Straw poll: Which governance proposals do you like best?

governance

(Nathaniel J. Smith) #1

This is a straw poll about which governance proposals people are leaning towards currently. Please note:

  • The results here are completely non-binding; the goal is just to spur discussion. Participating here is totally optional.
  • The real vote will be anonymous; this is not.
  • In the real vote, you will have only one chance to vote and can’t change your mind after; in this vote you can update your answer as often as you like.
  • The real vote will let you rank the options from best to worst, but Discourse doesn’t have that as an option, so instead we have a multiple choice; you can pick however many you like.
  • You’re encouraged to post below with more details, like your actual ranking, and what you like or dislike about the different proposals.

So… which proposals do you like best?


Discussion on what sort of governance we want
PEP 801x authors, are you on track for the vote between Nov 16 - Nov 30?
(Victor Stinner) #2

I’m not comfortable with Barry’s PEP 8010 Technical Leader. It would be very hard for someone to have the same authority than Guido van Rossum who wrote Python. These days, any Python change became very controversial, and it’s harder everyday to deal with the negativity on the Internet. Multiple core developers had burnouts for example.

Last years, I also saw Guido as a bottleneck for Python changes. Some people may like to reduce changes to make Python more stable, but here it’s not a deliberate choice, but just a bottleneck issue. I would prefer to redistribute responsibilities to scale better horizontally. Well, the PEP 8010 replaces 1 people (Guido) with 4 people (leader + council), but I’m not sure that it’s enough. Some people can be unavailable for an unknown duration and don’t know anything about a topic. It’s hard to know everything in Python, Python became so big and diverse in term of use cases and features!

Mariatta’s and Barry’s PEP 8011 proposes Working Groups which are very similar to Python Teams that I propose in my PEP 8015 and Experts of PEP 8012. Sadly, I’m unable to explain exactly why, but I don’t buy the whole PEP 8011 :frowning: (well, let’s say that it’s not my favorite, sorry)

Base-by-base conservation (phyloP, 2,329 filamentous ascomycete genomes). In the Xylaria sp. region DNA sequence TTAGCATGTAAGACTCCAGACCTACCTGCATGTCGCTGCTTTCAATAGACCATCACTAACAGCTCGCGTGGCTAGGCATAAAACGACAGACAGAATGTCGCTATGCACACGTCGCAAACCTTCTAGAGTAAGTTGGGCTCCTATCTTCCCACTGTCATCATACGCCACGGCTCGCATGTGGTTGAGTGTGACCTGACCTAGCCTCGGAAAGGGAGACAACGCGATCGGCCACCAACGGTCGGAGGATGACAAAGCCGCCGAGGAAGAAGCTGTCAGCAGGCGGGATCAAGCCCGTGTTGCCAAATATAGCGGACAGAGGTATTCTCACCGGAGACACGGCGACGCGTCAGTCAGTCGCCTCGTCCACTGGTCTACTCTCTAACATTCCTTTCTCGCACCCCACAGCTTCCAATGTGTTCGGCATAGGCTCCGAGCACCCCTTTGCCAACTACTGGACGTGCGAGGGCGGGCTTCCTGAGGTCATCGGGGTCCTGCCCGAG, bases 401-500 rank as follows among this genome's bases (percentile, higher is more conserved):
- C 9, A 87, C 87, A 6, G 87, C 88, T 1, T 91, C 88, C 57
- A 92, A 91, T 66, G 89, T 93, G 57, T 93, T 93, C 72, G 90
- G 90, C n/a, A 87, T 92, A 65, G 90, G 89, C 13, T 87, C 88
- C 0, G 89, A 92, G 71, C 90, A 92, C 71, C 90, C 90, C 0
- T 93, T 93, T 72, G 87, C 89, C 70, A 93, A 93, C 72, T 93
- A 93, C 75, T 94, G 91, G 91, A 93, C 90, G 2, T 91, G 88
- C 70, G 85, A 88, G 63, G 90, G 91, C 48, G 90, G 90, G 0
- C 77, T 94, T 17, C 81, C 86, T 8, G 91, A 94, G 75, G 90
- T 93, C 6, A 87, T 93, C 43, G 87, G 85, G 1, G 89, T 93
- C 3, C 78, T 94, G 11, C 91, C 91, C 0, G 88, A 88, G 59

For the Steve’s PEP 8013, sadly, I’m blocked early by the fact that core developers cannot be part of the council… Again, I would prefer to rely more on existing Python Teams.

Jack’s PEP 8014 is not very different from PEP 8011, 8012, 8015 and 8016, but it under-specify many things, especially the council roles (IMHO it is at the top of the hierarchy, but Jack says that it’s no, well). I would prefer to rely more on existing Python Teams / experts.

I also dislike that everyone can vote on PEPs. I fear that the vote might become a popularity vote. In my experience, some people quickly have a strong opinion, even if they don’t understand the PEP and it’s hard to make them change their mind. This is especially true for very technical changes like asynchronous generators (PEP 525). Voting on a PEP requires to deeply jump into the PEP and really understand it. I fear that many people will vote without understanding the PEP.

I chose Lukasz’s PEP 8012, my PEP 8015 and Nathaniel’s and Donald’s PEP 8016 (without preference order). While they are many differences between these PEPs, the main structure of the decision process is very similar. Mariatta’s and Barry’s PEP 8011 would be my 4th choice, but I chose to only select 3 PEP.


Discussion on what sort of governance we want
(Nathaniel J. Smith) #3

Right now, my ranking is: 8016 > 8015 > 8012 > Further discussion > everything else.

Rationale for the low-ranking ones